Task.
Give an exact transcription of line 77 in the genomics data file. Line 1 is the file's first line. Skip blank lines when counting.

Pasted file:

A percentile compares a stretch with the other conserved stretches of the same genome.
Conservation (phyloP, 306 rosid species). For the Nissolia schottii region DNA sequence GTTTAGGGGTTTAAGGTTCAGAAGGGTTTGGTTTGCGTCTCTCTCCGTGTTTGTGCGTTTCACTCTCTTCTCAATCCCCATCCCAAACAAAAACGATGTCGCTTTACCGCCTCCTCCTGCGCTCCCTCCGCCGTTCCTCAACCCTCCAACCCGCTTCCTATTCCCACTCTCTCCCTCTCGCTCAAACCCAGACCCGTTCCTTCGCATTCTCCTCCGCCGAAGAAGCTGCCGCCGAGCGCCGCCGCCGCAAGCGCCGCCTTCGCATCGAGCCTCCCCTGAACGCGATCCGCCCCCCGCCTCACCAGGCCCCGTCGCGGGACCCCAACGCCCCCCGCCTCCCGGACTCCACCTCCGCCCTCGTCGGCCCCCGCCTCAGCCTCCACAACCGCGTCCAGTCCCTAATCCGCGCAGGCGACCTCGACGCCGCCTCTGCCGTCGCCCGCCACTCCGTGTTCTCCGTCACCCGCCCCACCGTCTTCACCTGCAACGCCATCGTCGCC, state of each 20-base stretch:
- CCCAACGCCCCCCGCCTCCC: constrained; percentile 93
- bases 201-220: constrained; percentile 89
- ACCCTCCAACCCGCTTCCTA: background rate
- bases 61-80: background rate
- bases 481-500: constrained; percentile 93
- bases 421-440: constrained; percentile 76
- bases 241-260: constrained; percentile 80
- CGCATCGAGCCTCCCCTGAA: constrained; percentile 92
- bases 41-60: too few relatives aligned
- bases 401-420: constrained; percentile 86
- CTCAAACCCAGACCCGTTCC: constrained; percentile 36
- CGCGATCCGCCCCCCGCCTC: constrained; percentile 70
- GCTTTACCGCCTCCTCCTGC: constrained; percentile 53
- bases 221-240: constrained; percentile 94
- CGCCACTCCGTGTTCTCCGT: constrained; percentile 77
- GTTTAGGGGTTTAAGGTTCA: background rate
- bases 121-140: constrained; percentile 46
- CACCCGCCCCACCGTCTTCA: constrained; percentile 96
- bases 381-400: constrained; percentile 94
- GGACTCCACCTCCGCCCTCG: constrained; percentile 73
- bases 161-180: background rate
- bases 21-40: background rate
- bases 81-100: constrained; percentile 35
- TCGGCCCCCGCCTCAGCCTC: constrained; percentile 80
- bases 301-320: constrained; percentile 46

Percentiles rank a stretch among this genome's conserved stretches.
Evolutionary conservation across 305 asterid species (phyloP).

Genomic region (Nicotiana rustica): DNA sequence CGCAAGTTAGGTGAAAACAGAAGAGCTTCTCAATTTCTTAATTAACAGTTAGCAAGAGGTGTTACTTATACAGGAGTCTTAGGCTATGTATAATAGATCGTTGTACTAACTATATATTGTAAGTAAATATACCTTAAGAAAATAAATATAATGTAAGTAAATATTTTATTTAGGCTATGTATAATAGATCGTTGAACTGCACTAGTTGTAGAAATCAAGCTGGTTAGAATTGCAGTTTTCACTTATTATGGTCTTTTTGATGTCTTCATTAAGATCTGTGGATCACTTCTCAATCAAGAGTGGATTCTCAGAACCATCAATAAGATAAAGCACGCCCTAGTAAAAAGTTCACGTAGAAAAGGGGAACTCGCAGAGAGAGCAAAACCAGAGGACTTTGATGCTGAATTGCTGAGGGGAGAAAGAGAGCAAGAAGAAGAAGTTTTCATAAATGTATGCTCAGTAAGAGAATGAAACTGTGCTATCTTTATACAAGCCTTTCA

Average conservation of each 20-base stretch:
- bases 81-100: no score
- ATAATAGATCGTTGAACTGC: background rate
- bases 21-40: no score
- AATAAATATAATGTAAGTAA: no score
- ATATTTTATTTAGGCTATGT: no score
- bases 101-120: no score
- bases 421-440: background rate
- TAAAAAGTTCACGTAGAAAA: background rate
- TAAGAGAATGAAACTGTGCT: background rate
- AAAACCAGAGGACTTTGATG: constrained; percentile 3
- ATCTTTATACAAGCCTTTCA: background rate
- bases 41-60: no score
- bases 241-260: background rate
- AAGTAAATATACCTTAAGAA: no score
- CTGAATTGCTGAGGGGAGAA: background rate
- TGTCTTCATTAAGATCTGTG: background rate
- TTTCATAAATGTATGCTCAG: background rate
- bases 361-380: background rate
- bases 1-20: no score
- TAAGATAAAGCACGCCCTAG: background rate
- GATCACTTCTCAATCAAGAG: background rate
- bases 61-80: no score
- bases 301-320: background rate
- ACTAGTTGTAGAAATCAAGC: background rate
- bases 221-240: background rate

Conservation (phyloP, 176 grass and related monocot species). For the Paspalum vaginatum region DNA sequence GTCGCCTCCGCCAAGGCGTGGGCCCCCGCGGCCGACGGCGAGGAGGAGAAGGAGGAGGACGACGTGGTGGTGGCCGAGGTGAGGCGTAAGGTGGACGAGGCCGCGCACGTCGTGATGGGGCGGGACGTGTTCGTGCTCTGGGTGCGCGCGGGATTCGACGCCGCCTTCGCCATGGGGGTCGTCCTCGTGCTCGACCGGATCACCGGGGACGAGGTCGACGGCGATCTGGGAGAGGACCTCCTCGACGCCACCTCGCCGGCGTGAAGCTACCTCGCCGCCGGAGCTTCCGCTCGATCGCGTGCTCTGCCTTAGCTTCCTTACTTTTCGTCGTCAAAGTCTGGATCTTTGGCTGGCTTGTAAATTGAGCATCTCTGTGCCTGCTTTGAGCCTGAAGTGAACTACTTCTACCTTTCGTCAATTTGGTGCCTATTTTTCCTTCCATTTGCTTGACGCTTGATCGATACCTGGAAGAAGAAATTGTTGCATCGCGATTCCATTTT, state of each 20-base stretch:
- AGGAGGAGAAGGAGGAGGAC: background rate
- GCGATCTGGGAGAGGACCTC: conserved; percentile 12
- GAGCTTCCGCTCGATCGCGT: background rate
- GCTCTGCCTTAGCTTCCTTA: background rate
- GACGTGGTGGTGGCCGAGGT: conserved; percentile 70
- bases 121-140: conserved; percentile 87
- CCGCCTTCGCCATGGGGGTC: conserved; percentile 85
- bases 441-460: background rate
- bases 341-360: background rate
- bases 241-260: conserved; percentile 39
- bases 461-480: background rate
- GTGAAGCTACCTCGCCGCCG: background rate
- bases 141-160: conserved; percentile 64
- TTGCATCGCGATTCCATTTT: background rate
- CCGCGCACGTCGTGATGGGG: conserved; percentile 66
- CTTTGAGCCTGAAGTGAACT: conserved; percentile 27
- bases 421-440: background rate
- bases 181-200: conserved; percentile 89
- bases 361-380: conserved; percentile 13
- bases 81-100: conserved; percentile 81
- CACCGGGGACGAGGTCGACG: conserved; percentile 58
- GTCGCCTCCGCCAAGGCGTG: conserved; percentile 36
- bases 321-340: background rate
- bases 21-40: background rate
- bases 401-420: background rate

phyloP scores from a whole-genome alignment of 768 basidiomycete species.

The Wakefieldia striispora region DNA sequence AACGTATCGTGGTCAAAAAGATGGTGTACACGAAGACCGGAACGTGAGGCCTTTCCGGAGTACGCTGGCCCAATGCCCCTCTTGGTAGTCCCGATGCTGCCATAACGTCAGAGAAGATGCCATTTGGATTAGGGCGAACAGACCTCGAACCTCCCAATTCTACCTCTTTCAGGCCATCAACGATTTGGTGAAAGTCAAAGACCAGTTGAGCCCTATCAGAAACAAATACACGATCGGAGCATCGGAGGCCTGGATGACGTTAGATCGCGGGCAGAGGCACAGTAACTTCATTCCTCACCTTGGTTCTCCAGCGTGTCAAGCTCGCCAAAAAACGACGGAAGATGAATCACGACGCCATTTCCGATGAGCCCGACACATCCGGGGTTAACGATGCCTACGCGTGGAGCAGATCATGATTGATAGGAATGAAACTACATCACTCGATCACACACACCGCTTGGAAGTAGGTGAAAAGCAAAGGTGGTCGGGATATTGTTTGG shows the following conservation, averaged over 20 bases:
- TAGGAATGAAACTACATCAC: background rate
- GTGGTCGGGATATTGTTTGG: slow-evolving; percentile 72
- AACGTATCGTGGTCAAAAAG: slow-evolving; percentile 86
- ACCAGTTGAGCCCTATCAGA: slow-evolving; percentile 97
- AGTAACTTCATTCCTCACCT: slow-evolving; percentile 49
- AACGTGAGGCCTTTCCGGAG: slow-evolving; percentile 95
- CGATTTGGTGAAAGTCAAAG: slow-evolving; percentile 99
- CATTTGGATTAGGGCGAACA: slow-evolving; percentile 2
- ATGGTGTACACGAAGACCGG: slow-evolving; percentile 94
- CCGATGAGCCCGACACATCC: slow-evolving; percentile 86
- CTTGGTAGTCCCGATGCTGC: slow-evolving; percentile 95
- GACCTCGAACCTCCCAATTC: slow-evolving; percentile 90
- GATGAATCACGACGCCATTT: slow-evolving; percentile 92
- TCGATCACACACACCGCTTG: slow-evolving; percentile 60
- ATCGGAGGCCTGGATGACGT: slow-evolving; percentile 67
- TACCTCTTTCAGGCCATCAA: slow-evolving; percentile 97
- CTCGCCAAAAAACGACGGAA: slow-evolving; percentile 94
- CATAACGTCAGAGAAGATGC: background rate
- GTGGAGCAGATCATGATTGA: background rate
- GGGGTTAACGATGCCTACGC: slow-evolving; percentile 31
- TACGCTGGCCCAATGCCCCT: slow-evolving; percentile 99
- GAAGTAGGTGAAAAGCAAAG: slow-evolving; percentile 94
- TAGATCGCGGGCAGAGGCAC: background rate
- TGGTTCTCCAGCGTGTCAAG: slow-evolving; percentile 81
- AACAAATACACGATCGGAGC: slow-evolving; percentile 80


- bases 81-100: conserved; percentile 81